Let’s talk retail. What’s the deal with your threads?
When we first started, we had a few thousand dollars left after building our first studio. We created T-shirts to give to 100 of the coolest people we knew. One day, our wheel is going to be like the Nike [swoosh]—we won’t have to even put our name on it anymore, just our symbol with the word “Soul,” and people will just know what that is. That’s what we did, and people really loved it.
We’ve kept our brand really clean. We don’t sell anything at our studios that wasn’t made or branded by us.
Julie: We now do 14 collections a year—one a month, one for holiday, and one for resort. Now our studios have become full-on retail stores—people who don’t ride will still come in and shop our collection.

Wait, really?
SoulCycle is what happens in the studio, and Soul is what happens when you put on our clothing! We’re actually getting ready to do a much bigger apparel line. We’re really well-positioned to become an apparel brand as well as a fitness brand.

Would that be carried at other stores?
We’re playing with that a bit. We aren’t ready to be a wholesale brand yet. We did our second collection with Shopbop recently, which was designed with the new Malibu studio in mind.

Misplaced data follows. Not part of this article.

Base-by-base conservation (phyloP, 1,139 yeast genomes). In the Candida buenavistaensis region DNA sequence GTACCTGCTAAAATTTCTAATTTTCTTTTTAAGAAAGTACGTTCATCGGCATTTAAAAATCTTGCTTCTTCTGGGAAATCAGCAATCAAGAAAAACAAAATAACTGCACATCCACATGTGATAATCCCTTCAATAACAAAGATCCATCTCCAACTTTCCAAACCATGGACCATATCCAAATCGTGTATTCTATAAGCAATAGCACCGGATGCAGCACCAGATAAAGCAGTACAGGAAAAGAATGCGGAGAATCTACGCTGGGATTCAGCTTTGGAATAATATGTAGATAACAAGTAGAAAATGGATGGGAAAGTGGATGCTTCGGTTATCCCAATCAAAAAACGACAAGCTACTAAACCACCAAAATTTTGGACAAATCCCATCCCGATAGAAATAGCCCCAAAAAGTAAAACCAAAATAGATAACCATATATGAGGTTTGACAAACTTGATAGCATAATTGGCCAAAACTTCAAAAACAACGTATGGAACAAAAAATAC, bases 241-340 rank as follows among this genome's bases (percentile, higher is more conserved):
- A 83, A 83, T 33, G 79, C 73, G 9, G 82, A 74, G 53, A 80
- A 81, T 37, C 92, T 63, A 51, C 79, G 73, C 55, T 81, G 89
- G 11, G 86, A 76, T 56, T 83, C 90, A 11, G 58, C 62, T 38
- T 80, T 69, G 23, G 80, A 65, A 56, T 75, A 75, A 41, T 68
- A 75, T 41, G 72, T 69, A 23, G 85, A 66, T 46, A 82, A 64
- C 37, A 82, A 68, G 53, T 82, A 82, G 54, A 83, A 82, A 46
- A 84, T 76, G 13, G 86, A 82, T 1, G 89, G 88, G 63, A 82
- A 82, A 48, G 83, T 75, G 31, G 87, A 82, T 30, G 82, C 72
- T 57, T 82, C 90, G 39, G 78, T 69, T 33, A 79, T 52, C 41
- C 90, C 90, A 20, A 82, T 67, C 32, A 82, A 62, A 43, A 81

What’s up with that skull motif?
Elizabeth: When you get on the bike, you want to dig deep and the skull represents getting your most badass self on and bringing it so hard.
Julie: SoulCycle is not fluffy. You’re working hard. You leave feeling more enlightened than when you came in—and that’s not because it’s a light exercise.

Any dream fashion collaborators?
If Riccardo Tisci wants to do something with us, that would be a very natural pairing. And if Alexander Wang is listening, he would be perfect.

Any other locations in the works?
We’re looking at other East Coast places that might be obvious, like Martha’s Vineyard. We’ll open in Coral Gables, Florida, and Northern California this winter, and we’re also doing something really cool in Orange County. We’re going to roll out Chicago in 2015, for sure. After that? London!